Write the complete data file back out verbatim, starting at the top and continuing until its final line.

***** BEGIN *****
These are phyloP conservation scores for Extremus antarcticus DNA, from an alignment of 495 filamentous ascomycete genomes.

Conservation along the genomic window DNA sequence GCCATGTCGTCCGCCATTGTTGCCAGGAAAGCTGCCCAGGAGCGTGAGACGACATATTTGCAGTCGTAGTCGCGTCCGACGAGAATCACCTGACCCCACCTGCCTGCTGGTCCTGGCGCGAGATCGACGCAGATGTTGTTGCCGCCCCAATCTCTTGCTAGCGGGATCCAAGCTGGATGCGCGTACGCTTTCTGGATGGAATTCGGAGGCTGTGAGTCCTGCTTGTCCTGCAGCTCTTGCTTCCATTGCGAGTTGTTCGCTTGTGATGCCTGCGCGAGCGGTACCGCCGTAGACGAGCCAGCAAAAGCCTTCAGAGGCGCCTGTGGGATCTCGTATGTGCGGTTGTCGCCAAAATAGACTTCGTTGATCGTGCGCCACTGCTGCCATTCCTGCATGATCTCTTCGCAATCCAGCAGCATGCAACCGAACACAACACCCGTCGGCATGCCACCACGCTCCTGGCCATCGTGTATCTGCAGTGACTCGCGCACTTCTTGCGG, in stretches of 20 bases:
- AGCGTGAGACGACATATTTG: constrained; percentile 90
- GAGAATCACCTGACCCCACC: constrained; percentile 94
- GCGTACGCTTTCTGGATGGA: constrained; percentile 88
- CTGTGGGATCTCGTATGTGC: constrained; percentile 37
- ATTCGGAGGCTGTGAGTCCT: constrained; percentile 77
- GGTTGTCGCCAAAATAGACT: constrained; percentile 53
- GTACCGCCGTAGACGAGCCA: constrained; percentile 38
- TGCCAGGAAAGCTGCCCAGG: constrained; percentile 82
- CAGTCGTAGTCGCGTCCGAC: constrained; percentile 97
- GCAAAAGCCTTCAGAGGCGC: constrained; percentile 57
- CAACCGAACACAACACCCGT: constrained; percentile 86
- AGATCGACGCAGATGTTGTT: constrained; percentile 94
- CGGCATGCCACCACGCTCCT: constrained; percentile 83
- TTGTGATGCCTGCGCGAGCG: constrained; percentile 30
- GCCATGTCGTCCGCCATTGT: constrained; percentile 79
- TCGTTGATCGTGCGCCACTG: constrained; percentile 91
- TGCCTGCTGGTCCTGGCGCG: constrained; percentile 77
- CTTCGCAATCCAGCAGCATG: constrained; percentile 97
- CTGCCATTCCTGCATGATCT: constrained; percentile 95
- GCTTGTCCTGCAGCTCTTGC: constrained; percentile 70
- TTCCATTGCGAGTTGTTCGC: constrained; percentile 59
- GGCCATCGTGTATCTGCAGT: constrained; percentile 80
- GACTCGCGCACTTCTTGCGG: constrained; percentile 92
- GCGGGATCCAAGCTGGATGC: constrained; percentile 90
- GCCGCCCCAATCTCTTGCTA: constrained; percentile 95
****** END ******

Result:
These are phyloP conservation scores for Extremus antarcticus DNA, from an alignment of 495 filamentous ascomycete genomes.

Conservation along the genomic window DNA sequence GCCATGTCGTCCGCCATTGTTGCCAGGAAAGCTGCCCAGGAGCGTGAGACGACATATTTGCAGTCGTAGTCGCGTCCGACGAGAATCACCTGACCCCACCTGCCTGCTGGTCCTGGCGCGAGATCGACGCAGATGTTGTTGCCGCCCCAATCTCTTGCTAGCGGGATCCAAGCTGGATGCGCGTACGCTTTCTGGATGGAATTCGGAGGCTGTGAGTCCTGCTTGTCCTGCAGCTCTTGCTTCCATTGCGAGTTGTTCGCTTGTGATGCCTGCGCGAGCGGTACCGCCGTAGACGAGCCAGCAAAAGCCTTCAGAGGCGCCTGTGGGATCTCGTATGTGCGGTTGTCGCCAAAATAGACTTCGTTGATCGTGCGCCACTGCTGCCATTCCTGCATGATCTCTTCGCAATCCAGCAGCATGCAACCGAACACAACACCCGTCGGCATGCCACCACGCTCCTGGCCATCGTGTATCTGCAGTGACTCGCGCACTTCTTGCGG, in stretches of 20 bases:
- AGCGTGAGACGACATATTTG: constrained; percentile 90
- GAGAATCACCTGACCCCACC: constrained; percentile 94
- GCGTACGCTTTCTGGATGGA: constrained; percentile 88
- CTGTGGGATCTCGTATGTGC: constrained; percentile 37
- ATTCGGAGGCTGTGAGTCCT: constrained; percentile 77
- GGTTGTCGCCAAAATAGACT: constrained; percentile 53
- GTACCGCCGTAGACGAGCCA: constrained; percentile 38
- TGCCAGGAAAGCTGCCCAGG: constrained; percentile 82
- CAGTCGTAGTCGCGTCCGAC: constrained; percentile 97
- GCAAAAGCCTTCAGAGGCGC: constrained; percentile 57
- CAACCGAACACAACACCCGT: constrained; percentile 86
- AGATCGACGCAGATGTTGTT: constrained; percentile 94
- CGGCATGCCACCACGCTCCT: constrained; percentile 83
- TTGTGATGCCTGCGCGAGCG: constrained; percentile 30
- GCCATGTCGTCCGCCATTGT: constrained; percentile 79
- TCGTTGATCGTGCGCCACTG: constrained; percentile 91
- TGCCTGCTGGTCCTGGCGCG: constrained; percentile 77
- CTTCGCAATCCAGCAGCATG: constrained; percentile 97
- CTGCCATTCCTGCATGATCT: constrained; percentile 95
- GCTTGTCCTGCAGCTCTTGC: constrained; percentile 70
- TTCCATTGCGAGTTGTTCGC: constrained; percentile 59
- GGCCATCGTGTATCTGCAGT: constrained; percentile 80
- GACTCGCGCACTTCTTGCGG: constrained; percentile 92
- GCGGGATCCAAGCTGGATGC: constrained; percentile 90
- GCCGCCCCAATCTCTTGCTA: constrained; percentile 95